Could today’s Halbig decision topple ObamaCare?
The U.S. Court of Appeals for the D.C. Circuit Court has ruled today that the Internal Revenue Service does not have the ability to circumvent the original intent of the Affordable Care Act and provide insurance subsidies or impose individual and employer penalties in a state that has not created its own ObamaCare health-insurance exchange....
The U.S. Court of Appeals for the D.C. Circuit Court has ruled today that the Internal Revenue Service does not have the ability to circumvent the original intent of the Affordable Care Act and provide insurance subsidies or impose individual and employer penalties in a state that has not created its own ObamaCare health-insurance exchange.
Today’s Halbig ruling does not completely undo ObamaCare. It does, however, limit the law’s implementation in states that did not establish state-based health-insurance exchanges. By forcing the administration to implement the law as it was written, subsidies would only flow into the 14 states that established a state ObamaCare exchange.
The case came down to the text of Section 1401 of the Affordable Care Act. Even though the text of the law states that the ObamaCare subsidies are available “through an Exchange established by the State under 1311 of the Patient Protection and Affordable Care Act,” the IRS acted illegally and without congressional authorization when it implemented the law by allowing federal subsidies to flow into states participating in the federal exchange, according to the legal challenge.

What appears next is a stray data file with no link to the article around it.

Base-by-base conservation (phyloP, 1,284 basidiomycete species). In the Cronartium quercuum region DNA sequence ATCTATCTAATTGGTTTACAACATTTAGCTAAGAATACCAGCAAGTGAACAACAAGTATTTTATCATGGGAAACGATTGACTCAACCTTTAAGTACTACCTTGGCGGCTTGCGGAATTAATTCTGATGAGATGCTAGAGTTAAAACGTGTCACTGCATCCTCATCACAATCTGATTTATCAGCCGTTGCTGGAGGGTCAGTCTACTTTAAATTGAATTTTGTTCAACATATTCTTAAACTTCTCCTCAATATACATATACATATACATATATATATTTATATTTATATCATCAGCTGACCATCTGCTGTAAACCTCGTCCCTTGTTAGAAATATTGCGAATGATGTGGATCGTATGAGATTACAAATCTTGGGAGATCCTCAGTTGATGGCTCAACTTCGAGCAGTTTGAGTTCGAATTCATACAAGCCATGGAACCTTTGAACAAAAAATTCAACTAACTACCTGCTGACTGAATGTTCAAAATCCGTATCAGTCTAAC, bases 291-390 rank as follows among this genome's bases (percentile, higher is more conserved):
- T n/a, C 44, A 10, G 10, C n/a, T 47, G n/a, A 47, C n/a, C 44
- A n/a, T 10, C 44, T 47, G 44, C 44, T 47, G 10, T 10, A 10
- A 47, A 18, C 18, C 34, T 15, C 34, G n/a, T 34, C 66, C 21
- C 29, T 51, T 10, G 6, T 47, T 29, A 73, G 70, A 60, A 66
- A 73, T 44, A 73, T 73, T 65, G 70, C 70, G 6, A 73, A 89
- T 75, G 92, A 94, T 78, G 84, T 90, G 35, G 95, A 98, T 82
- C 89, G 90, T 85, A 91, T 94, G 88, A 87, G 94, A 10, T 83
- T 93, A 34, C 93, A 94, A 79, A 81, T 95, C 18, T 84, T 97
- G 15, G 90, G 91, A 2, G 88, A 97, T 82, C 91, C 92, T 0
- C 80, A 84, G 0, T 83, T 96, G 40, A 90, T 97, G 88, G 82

This case is of particular importance for Illinois, since the state did not establish its own state-based insurance exchange. The importance of this case was summed up in a Newsweek article titled, “The Case That Could Topple Obamacare”:
“At issue are the federal subsidies for individuals buying insurance in their state’s health care exchanges. The law stipulates that those subsidies should be
allotted for plans purchased ‘through an Exchange established by the State under Section 1311’ (italics added), a reference to the section of the law that establishes state-run exchanges …
“It may seem like a small problem, but if true, it spells disaster for the Affordable Care Act. Without subsidies, health care on the individual market becomes unaffordable. Without an affordable option, the individual and employer mandates disappear. In other words, the entire law could come crashing down in the 36 states that have opted not to run their own exchanges.”
Congressional lawmakers, as well as state lawmakers in the 36 states that did not establish a state-based exchange, now have an opportunity to pass meaningful health reform in a way that respects taxpayers, provides for the truly needy and addresses health-care costs – delivering on the ObamaCare promises that never materialized.